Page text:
Calvin Coolidge
I think it is a disgrace that half the Christians in America aren’t even registered to vote, and of those who are, only half go to the polls…when we withhold our influence and participation, we yield by default to those who promote immoral and destructive policies.
Dr. James Dobson – 1936-   Founder and President of Focus on the Family, author, speaker, defender of traditional marriage and family, advisor to high government officials
In a world that might say one vote doesn’t matter…it does matter becaue each person is of infinite worth and value to God… Your vote is a declaration of importance as a person and a citizen.
Billy Graham – 1918-   Evangelist, author and statesman
Bad politicians are elected by good people who don’t vote.
Billy Graham
Finally, ye…whose high prerogative it is to…invest with office and authority or to withhold them and in whose power it is to save or destroy your country, consider well the important trust which God…has put into your hands.  To God and posterity you are accountable for them.
Reverend Matthias Burnet – 1749-1806
Let not your children have reason to curse you for giving up those rights and prostrating those institutions which your fathers delivered to you.
Reverend Matthias Burnet, Election Sermon, preached at Hartford, CT on May 12, 1803
The future of this republic is in the hands of the American voter.
Dwight D. Eisenhower – 1890-1969, 34th President of the United States
The ignorance of one voter in a democracy impairs the security of all.
John F. Kennedy – 1917-1963, 35th President of The United States
The love of correct principles – not the love of a party – is the key to effective political involvement; the government of this nation will be blessed only to the extent that God-fearing and moral individuals are placed into office.”
David Barton – Historian, President of Wallbuilders, counselor to elected officials
I am the only one, but I am one.  I cannot do everything, but I can do something.  And because I cannot do everything, I will not refuse to do the something that I can do.  What I can do, I should do, and what I should do, by the grace of God, I will do.
Edward Everett Hale – 1755-1776, American patriot in the War for Independence, hanged by British as a spy
It will be conceded…that a Christian’s first duty is to God. It then follows, as a matter of course, that it is his duty to carry his Christian code of morals to the polls and vote them. Whenever he shall do that, he will not find himself voting for an unclean man, a dishonest man…If Christians should vote their duty to God at the polls, they would carry every election and do it with ease…Their prodigious power would be quickly realized and recognized, and afterward there would be no unclean candidates upon any ticket, and graft would cease…If the Christians of America could be persuaded to vote God and a clean ticket, it would bring about a moral revolution that would be incalculably beneficent. It would save the country.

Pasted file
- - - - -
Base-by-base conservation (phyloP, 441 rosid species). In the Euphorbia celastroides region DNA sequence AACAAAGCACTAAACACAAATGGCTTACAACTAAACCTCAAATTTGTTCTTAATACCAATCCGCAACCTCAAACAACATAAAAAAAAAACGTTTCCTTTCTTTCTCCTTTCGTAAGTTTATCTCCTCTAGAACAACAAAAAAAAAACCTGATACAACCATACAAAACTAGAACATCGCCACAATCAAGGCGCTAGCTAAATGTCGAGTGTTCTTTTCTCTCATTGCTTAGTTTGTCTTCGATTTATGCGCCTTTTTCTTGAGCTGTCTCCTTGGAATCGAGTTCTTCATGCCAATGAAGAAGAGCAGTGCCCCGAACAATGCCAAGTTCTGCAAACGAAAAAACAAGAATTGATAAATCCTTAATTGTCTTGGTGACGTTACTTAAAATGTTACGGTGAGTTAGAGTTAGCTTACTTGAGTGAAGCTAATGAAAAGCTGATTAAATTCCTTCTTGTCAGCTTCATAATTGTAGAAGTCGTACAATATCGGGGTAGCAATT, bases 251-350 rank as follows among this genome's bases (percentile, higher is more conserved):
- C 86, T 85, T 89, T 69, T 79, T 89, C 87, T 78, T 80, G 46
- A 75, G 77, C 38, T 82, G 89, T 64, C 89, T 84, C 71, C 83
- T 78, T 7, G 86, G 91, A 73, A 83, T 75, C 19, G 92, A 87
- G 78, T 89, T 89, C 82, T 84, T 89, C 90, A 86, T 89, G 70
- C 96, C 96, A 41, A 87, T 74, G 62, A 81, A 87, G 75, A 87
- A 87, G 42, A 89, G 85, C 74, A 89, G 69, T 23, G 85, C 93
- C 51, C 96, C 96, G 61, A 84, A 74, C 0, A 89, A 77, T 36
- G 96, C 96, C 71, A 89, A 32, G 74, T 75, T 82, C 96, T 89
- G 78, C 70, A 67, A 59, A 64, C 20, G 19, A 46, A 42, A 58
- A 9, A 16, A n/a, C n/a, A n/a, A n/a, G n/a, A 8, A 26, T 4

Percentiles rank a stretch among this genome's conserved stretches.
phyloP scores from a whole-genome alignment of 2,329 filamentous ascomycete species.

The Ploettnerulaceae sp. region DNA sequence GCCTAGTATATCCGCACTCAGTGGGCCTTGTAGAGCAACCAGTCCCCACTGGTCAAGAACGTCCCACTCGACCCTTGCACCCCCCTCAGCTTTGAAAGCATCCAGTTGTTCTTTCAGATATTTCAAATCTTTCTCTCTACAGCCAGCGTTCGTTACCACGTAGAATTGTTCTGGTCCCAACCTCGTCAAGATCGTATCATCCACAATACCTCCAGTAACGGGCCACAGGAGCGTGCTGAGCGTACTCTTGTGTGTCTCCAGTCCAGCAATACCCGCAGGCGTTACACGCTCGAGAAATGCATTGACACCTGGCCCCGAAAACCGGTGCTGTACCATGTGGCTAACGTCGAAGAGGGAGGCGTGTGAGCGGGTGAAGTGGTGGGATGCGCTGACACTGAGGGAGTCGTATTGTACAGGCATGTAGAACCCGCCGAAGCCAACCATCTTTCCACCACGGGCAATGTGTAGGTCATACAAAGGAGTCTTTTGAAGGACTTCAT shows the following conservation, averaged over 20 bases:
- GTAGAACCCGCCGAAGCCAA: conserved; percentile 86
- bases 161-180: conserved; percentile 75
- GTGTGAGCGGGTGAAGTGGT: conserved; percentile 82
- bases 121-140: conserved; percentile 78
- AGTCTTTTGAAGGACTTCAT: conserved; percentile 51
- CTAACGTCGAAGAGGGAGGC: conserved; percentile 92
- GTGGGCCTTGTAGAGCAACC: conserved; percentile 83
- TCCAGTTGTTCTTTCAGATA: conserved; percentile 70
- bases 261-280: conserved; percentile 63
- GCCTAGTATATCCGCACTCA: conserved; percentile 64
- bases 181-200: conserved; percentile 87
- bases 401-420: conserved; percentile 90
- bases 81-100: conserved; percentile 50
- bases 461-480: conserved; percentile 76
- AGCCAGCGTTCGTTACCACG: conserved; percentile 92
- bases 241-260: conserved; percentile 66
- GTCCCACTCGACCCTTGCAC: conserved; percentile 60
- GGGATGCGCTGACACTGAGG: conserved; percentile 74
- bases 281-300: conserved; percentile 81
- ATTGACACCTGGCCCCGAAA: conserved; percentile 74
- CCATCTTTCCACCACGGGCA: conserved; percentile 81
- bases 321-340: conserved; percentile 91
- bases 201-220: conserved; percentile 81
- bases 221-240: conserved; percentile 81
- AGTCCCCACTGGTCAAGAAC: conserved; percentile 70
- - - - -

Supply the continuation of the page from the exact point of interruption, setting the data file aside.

Mark Twain – 1835-1910, (Samuel Langhorne Clemens), American author, humorist
“Freedom is never more than one generation away from extinction. We didn’t pass it to our children in the bloodstream. It must be fought for, protected, and handed on for them to do the same, or one day we will spend our sunset years telling our children and our children’s children what it was once like in the United States where men were free.”
-Ronald Reagan
The choice before us is plain:  Christ or chaos, conviction or compromise, discipline or disintegration.  I am rather tired of hearing about our rights and privileges as American citizens.  The time is come — it now is — when we ought to hear about the duties and responsibilities of our citizenship.  America’s future depends upon her accepting and demonstrating God’s government.
Dr. Peter Marshall – 1902-1949, Presbyterian minister, immigrant from Scotland, Chaplain of The United States Senate, in a message January 13, 1947 calling upon America to make a decision
…that this nation, under God, shall have a new birth of freedom-and that government of the people, by the people, and for the people, shall not perish from the earth.
Abraham Lincoln – 1809-1865, 16th President of The  U.S. President